The regulations for vaping on campus may be hazy to some students and faculty
Photo by Kylie Woodard | The State Press
“Consumers might have a cloudy understanding of the health effects of vaping.” Illustration published on Tuesday, Sept. 12, 2017.
By Sean Noudali | 5 hours ago
Many ASU students have likely experienced the sensation of walking through a conspicuously fruity “vape” cloud.
Regardless of whether students view e-cigarettes as a fad or as a tobacco alternative, some students are unaware of where vaporizers stand in terms of campus rules.
ASU, like many universities nationwide, became tobacco-free in 2013. But e-cigarettes are a different story.
Joe Sanchez, manager of the ASU Tobacco-Free Initiative (ASUTFI), said that while all tobacco-containing products are prohibited on campus, e-cigarettes, which do not contain tobacco (but may contain nicotine), are approved for outdoor use on all ASU properties.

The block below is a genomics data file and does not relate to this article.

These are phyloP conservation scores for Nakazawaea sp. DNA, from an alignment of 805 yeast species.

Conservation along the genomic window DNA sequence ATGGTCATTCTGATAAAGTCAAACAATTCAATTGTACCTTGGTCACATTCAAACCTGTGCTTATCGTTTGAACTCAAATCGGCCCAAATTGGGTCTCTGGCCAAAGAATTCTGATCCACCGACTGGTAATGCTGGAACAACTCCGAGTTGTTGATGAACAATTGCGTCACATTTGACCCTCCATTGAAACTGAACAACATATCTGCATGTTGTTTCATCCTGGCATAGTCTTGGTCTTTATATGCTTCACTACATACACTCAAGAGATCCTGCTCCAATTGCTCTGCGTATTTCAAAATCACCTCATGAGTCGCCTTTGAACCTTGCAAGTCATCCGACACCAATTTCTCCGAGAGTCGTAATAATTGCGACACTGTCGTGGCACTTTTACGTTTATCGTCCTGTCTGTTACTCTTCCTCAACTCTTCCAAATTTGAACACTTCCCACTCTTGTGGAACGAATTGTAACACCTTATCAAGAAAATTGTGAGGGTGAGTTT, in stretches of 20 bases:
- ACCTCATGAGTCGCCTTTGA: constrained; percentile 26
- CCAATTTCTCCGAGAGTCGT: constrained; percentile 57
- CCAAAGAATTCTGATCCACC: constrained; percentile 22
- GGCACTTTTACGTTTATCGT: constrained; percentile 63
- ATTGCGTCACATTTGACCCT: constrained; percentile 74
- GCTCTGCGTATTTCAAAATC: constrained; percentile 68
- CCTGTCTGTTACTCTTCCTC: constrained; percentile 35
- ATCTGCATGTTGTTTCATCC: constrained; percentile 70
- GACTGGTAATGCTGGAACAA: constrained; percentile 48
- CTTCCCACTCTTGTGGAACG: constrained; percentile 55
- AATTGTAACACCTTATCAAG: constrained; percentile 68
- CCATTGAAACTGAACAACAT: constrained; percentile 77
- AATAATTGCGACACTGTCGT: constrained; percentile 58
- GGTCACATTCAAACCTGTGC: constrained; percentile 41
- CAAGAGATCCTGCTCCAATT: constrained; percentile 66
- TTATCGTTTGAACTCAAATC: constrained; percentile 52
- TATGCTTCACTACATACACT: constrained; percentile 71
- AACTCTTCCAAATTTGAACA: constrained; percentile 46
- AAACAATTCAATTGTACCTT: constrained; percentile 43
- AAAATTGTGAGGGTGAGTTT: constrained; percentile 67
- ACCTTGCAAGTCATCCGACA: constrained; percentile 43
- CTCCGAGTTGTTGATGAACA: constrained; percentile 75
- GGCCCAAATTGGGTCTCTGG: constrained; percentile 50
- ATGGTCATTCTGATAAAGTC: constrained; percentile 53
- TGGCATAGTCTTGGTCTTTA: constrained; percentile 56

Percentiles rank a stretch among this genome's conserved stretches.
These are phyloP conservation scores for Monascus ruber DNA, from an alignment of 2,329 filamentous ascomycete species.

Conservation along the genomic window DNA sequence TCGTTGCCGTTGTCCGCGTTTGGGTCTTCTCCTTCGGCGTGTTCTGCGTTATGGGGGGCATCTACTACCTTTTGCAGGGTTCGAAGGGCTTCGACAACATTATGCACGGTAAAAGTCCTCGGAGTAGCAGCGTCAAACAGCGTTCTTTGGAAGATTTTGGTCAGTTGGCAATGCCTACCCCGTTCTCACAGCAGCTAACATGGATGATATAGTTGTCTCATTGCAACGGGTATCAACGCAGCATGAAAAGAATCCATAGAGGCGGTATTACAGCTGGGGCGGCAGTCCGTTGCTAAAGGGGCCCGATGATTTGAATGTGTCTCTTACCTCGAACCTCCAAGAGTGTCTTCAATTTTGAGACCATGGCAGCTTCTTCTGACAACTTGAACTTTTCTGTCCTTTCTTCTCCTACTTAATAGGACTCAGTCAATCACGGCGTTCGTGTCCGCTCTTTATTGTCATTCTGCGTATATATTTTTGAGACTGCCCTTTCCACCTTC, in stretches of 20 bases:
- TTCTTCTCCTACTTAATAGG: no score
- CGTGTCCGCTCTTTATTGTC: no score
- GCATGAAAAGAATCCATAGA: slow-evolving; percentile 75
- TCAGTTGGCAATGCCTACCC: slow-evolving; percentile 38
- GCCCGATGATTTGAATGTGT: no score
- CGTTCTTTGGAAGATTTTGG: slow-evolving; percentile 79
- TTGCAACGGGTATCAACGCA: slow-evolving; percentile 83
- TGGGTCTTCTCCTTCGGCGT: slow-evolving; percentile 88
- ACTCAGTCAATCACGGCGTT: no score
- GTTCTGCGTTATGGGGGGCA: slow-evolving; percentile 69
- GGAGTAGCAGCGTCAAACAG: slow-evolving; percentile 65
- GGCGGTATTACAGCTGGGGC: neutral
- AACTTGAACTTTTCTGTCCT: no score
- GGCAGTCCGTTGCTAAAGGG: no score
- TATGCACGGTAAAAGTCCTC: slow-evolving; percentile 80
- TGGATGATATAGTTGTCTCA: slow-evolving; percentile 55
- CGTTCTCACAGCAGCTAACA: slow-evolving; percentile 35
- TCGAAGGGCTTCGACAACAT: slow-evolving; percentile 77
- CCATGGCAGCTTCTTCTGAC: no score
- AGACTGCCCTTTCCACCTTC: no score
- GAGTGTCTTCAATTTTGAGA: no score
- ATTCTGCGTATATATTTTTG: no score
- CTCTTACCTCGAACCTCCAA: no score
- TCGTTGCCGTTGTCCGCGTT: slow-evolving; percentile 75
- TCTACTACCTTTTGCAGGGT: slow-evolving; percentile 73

According to ASUTFI, products like e-cigarettes, nicotine gum and patches are currently permitted. Even though ASU is tobacco-free, nicotine is fair game.
“We can’t dictate to folks that you cannot smoke because it’s dangerous to your health, but we can make ASU a safe and secure community for those who don’t smoke,” Sanchez said. “One of our main premises is that second-hand smoke does affect people.”
This creates an issue for campus e-cigarette users, as it is currently unclear if second-hand vapor is harmful to bystanders.
Sanchez said he would support a no-vaping policy due to their potential health hazards, but added that without necessary data, changes won’t happen.
As a result of the prohibitive regulations on this kind of research in the U.S., there is just as little data about the health consequences of vapor as there is about the use of e-cigarettes as an anti-smoking aid.
“I am personally an advocate of no vaporizers